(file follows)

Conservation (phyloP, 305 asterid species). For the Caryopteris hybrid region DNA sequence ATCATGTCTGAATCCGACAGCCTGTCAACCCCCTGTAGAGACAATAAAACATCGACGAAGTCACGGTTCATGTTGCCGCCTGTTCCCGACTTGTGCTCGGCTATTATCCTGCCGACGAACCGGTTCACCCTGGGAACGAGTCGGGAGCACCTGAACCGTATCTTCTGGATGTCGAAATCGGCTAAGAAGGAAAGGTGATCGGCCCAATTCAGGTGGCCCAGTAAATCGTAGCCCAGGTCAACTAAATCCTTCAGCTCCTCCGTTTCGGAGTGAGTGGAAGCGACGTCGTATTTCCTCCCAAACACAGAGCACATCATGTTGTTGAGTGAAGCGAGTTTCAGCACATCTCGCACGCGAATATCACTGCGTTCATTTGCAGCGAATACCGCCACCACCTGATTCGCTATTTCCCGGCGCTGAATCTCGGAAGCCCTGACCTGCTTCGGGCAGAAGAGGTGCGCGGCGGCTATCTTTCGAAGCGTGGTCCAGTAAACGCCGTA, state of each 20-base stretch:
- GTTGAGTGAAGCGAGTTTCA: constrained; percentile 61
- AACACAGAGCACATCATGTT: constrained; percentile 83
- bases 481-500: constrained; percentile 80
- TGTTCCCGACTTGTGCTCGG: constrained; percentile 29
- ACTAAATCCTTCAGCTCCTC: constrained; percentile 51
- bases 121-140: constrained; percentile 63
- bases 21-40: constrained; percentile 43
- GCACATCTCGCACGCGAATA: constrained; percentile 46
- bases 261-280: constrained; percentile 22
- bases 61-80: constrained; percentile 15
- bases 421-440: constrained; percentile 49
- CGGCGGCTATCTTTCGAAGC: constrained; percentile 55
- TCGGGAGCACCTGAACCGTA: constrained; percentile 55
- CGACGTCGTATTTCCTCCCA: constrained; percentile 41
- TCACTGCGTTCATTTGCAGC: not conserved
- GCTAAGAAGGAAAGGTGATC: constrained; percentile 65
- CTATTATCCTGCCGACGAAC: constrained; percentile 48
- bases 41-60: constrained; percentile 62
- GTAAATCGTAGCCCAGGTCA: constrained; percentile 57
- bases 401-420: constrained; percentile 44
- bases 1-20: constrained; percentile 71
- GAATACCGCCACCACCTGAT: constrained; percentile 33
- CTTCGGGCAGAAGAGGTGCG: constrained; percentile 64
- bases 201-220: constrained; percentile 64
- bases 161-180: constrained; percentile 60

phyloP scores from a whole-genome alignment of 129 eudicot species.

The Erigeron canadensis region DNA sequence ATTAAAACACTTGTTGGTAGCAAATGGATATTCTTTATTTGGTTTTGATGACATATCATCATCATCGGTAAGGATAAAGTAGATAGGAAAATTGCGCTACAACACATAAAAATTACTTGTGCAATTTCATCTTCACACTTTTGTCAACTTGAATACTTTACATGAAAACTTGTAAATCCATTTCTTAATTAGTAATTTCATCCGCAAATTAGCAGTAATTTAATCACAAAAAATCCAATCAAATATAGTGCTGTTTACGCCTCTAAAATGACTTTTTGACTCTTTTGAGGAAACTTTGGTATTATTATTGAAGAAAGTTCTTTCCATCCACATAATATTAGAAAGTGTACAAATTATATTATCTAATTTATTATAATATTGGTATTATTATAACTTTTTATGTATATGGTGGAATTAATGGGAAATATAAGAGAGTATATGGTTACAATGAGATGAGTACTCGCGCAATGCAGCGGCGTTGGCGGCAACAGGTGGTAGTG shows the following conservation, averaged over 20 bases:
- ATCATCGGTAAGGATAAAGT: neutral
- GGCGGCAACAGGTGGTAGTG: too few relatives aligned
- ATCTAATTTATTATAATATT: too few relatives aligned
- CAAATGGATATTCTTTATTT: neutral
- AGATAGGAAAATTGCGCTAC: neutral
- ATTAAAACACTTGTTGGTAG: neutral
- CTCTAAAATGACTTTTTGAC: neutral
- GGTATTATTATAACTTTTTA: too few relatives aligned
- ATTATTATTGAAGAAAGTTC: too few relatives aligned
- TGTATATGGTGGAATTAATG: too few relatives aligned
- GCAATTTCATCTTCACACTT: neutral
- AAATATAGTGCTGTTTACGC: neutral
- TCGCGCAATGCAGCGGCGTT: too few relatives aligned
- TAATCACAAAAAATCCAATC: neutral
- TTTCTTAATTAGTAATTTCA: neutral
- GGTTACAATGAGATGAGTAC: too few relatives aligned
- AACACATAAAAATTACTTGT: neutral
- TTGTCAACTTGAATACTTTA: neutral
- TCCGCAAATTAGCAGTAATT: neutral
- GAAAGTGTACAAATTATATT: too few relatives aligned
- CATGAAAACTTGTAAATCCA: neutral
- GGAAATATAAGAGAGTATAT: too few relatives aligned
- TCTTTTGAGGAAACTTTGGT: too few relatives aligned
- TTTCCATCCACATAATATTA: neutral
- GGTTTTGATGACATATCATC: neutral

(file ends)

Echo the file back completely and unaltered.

Conservation (phyloP, 305 asterid species). For the Caryopteris hybrid region DNA sequence ATCATGTCTGAATCCGACAGCCTGTCAACCCCCTGTAGAGACAATAAAACATCGACGAAGTCACGGTTCATGTTGCCGCCTGTTCCCGACTTGTGCTCGGCTATTATCCTGCCGACGAACCGGTTCACCCTGGGAACGAGTCGGGAGCACCTGAACCGTATCTTCTGGATGTCGAAATCGGCTAAGAAGGAAAGGTGATCGGCCCAATTCAGGTGGCCCAGTAAATCGTAGCCCAGGTCAACTAAATCCTTCAGCTCCTCCGTTTCGGAGTGAGTGGAAGCGACGTCGTATTTCCTCCCAAACACAGAGCACATCATGTTGTTGAGTGAAGCGAGTTTCAGCACATCTCGCACGCGAATATCACTGCGTTCATTTGCAGCGAATACCGCCACCACCTGATTCGCTATTTCCCGGCGCTGAATCTCGGAAGCCCTGACCTGCTTCGGGCAGAAGAGGTGCGCGGCGGCTATCTTTCGAAGCGTGGTCCAGTAAACGCCGTA, state of each 20-base stretch:
- GTTGAGTGAAGCGAGTTTCA: constrained; percentile 61
- AACACAGAGCACATCATGTT: constrained; percentile 83
- bases 481-500: constrained; percentile 80
- TGTTCCCGACTTGTGCTCGG: constrained; percentile 29
- ACTAAATCCTTCAGCTCCTC: constrained; percentile 51
- bases 121-140: constrained; percentile 63
- bases 21-40: constrained; percentile 43
- GCACATCTCGCACGCGAATA: constrained; percentile 46
- bases 261-280: constrained; percentile 22
- bases 61-80: constrained; percentile 15
- bases 421-440: constrained; percentile 49
- CGGCGGCTATCTTTCGAAGC: constrained; percentile 55
- TCGGGAGCACCTGAACCGTA: constrained; percentile 55
- CGACGTCGTATTTCCTCCCA: constrained; percentile 41
- TCACTGCGTTCATTTGCAGC: not conserved
- GCTAAGAAGGAAAGGTGATC: constrained; percentile 65
- CTATTATCCTGCCGACGAAC: constrained; percentile 48
- bases 41-60: constrained; percentile 62
- GTAAATCGTAGCCCAGGTCA: constrained; percentile 57
- bases 401-420: constrained; percentile 44
- bases 1-20: constrained; percentile 71
- GAATACCGCCACCACCTGAT: constrained; percentile 33
- CTTCGGGCAGAAGAGGTGCG: constrained; percentile 64
- bases 201-220: constrained; percentile 64
- bases 161-180: constrained; percentile 60

phyloP scores from a whole-genome alignment of 129 eudicot species.

The Erigeron canadensis region DNA sequence ATTAAAACACTTGTTGGTAGCAAATGGATATTCTTTATTTGGTTTTGATGACATATCATCATCATCGGTAAGGATAAAGTAGATAGGAAAATTGCGCTACAACACATAAAAATTACTTGTGCAATTTCATCTTCACACTTTTGTCAACTTGAATACTTTACATGAAAACTTGTAAATCCATTTCTTAATTAGTAATTTCATCCGCAAATTAGCAGTAATTTAATCACAAAAAATCCAATCAAATATAGTGCTGTTTACGCCTCTAAAATGACTTTTTGACTCTTTTGAGGAAACTTTGGTATTATTATTGAAGAAAGTTCTTTCCATCCACATAATATTAGAAAGTGTACAAATTATATTATCTAATTTATTATAATATTGGTATTATTATAACTTTTTATGTATATGGTGGAATTAATGGGAAATATAAGAGAGTATATGGTTACAATGAGATGAGTACTCGCGCAATGCAGCGGCGTTGGCGGCAACAGGTGGTAGTG shows the following conservation, averaged over 20 bases:
- ATCATCGGTAAGGATAAAGT: neutral
- GGCGGCAACAGGTGGTAGTG: too few relatives aligned
- ATCTAATTTATTATAATATT: too few relatives aligned
- CAAATGGATATTCTTTATTT: neutral
- AGATAGGAAAATTGCGCTAC: neutral
- ATTAAAACACTTGTTGGTAG: neutral
- CTCTAAAATGACTTTTTGAC: neutral
- GGTATTATTATAACTTTTTA: too few relatives aligned
- ATTATTATTGAAGAAAGTTC: too few relatives aligned
- TGTATATGGTGGAATTAATG: too few relatives aligned
- GCAATTTCATCTTCACACTT: neutral
- AAATATAGTGCTGTTTACGC: neutral
- TCGCGCAATGCAGCGGCGTT: too few relatives aligned
- TAATCACAAAAAATCCAATC: neutral
- TTTCTTAATTAGTAATTTCA: neutral
- GGTTACAATGAGATGAGTAC: too few relatives aligned
- AACACATAAAAATTACTTGT: neutral
- TTGTCAACTTGAATACTTTA: neutral
- TCCGCAAATTAGCAGTAATT: neutral
- GAAAGTGTACAAATTATATT: too few relatives aligned
- CATGAAAACTTGTAAATCCA: neutral
- GGAAATATAAGAGAGTATAT: too few relatives aligned
- TCTTTTGAGGAAACTTTGGT: too few relatives aligned
- TTTCCATCCACATAATATTA: neutral
- GGTTTTGATGACATATCATC: neutral